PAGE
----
By Ben Olson
To know Captain Bill Collier is to read his words. The author of two nonfiction books highlighting his experiences as a combat helicopter pilot in Vietnam and later flying helicopters in Laos for Air America, Collier gives readers complete access to many of his adventures (and misadventures) in the air.
A retired USMC Captain, Collier’s military service in Vietnam was highlighted in his first novel, “The Adventures of a Helicopter Pilot: Flying the H-34 Helicopter in Vietnam for the United States Marine Corps.”
He followed this first military memoir with his next book a year later, “CIA Super Pilot Spills the Beans: Flying Helicopters in Laos for Air America.”
Because of his prolific work and ability to market himself like a guru, Collier was recently named “Writer of the Year” by the Idaho Writer’s League at their annual conference in Moscow.
The Idaho Writer’s League is a critique group of writers with six chapters throughout the state, and a seventh forming in Twin Falls. The main purpose of the league is to help writers improve their craft.
“We talk about writing and support each other with positive critiques,” Collier said. “There are no negative, angry comments, just constructive criticism aimed at making us better.”
The Sandpoint chapter of the Idaho Writer’s League has over 30 members and has been around for 77 years. The group meets twice a month on the first and third Saturdays at 9 a.m. at the Sandpoint Library. Their next meeting is Saturday, Oct. 6 at 9 a.m.
“We always have room for more,” Collier said. “We get everyone from little old ladies reading poetry to me, doing my military memoirs.”
Each year, the League holds a conference, with each chapter taking turns hosting.
“We’ll have general meetings, breakout sessions for experienced and successful authors to speak about everything involving writing – how to get published, how to develop character, how to market yourself.”
There are also annual contests awarding cash prizes in 39 different genres. Two years ago, Collier was awarded first place in the book/nonfiction category for his second book. He also got first place last year for a short humor piece and several lesser awards.
“I was nominated for Writer of the Year, and darned if I wasn’t awarded it,” Collier said.
In an age when writers seldom receive the recognition for their work, Collier said the honor was “pretty darn exciting. I’m honored and excited and proud. And happy. What can I say?” he said.
While Collier has a knack for sharing military experiences that relate to everyone from the staunchest veteran to those just seeking a good story, he also excels at marketing his work.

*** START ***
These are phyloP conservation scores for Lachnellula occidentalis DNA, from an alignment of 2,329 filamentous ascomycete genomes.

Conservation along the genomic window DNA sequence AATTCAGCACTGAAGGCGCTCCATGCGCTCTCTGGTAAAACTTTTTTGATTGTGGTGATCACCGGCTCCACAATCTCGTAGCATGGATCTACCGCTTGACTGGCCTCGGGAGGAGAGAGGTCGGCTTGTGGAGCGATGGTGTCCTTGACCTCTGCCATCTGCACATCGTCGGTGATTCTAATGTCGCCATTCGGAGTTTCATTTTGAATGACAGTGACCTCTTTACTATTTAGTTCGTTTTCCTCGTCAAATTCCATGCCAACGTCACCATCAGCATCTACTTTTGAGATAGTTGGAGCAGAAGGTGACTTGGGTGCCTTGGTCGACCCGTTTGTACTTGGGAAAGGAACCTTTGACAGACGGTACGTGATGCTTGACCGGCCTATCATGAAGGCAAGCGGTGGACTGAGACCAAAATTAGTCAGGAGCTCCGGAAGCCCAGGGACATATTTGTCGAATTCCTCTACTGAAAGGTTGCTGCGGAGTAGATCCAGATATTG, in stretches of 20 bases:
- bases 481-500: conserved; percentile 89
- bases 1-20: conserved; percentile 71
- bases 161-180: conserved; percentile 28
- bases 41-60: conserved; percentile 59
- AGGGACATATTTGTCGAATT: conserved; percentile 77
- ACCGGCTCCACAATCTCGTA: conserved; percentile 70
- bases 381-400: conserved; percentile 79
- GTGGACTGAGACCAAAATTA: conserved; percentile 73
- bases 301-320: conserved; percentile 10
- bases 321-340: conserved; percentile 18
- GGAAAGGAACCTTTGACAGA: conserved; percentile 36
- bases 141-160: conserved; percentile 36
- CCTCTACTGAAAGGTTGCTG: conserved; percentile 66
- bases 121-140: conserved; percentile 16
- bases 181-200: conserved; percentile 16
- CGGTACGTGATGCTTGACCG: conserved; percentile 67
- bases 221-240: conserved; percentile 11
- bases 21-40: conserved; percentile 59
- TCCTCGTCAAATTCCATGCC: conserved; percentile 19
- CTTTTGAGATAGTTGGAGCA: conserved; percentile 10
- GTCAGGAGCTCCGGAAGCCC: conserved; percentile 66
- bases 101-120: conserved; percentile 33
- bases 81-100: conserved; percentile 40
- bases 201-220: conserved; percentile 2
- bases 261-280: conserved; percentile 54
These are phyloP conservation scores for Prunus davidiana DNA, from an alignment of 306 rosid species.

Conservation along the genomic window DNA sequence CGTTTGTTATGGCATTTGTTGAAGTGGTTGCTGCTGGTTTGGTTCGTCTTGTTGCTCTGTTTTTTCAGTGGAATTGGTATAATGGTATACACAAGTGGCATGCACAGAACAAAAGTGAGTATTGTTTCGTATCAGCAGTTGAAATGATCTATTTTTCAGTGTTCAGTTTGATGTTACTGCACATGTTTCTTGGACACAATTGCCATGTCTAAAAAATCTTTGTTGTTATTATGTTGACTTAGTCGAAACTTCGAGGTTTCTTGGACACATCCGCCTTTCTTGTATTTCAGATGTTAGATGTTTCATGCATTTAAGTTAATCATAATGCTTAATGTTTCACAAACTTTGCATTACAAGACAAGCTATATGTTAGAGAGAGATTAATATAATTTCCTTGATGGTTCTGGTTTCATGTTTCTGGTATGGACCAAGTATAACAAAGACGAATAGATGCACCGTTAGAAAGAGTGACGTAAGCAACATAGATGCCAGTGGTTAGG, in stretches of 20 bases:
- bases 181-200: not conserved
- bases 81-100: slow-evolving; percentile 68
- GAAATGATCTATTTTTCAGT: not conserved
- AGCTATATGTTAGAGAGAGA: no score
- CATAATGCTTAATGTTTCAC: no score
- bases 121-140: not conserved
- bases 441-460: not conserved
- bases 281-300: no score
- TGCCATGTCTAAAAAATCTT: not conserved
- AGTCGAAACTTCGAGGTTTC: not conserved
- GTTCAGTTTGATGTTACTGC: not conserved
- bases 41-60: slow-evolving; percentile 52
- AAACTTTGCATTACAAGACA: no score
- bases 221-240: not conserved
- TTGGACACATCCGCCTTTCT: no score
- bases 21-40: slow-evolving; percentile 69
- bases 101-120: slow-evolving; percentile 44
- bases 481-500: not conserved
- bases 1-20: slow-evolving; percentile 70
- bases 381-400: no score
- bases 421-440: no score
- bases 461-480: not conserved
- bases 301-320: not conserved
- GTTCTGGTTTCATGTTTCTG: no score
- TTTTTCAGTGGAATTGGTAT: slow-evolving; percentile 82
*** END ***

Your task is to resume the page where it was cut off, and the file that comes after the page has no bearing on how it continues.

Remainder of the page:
“I’ve made more than $43,000 in four years of sales, and it’s only cost me about $50,000 to do it,” Collier joked. “I’ve sold more than 6,100 copies of both books.”
Collier said he is currently halfway done with the rough draft of his third book, which is about the rest of his career as a helicopter pilot after Vietnam and Laos.
“I flew four summers in Alaska, which includes underground atomic testing in the Alleutians. I spent two years in the South Pacific in the Kwajalein Atoll, a few months in Saudi Arabia, all over California.”
Collier will speak with budding authors at a Writer’s Workshop event at the Sandpoint Library tonight: Thursday, Oct. 4, from 5:30-7 p.m.
Asked to share a few tips for authors to market their work, Collier said, “I always wear my Vietnam vets hat. It’s common for people to say, ‘Thank you for your service,’ nowadays, and I have bookmarks made for my books. When they talk with me, I’ll say, ‘By the way, I wrote a book about my experiences,’ and hand them a bookmark. I know I get sales from that. Also, I never pass a bulletin board without putting bookmarks out.”
Collier said in these days of do-it-yourself publishing, authors are expected to market themselves, since no one else is going to do it for you.
“You can’t just put a book down on the table and expect it to sell itself,” Collier said. “They don’t do that.”
Collier’s advice for anyone wanting to tell their story but not sure how to begin?
“Everything you write is manure,” he said. “But manure is good fertilizer. Just spew it out, let it age, and go back to it. Change it. But first get it down on paper. Don’t worry about punctuation, spelling, grammar. Just get it out and add to it later.”
Captain Bill’s book are available at the Corner Book Store, Vanderfords and other locations around town.
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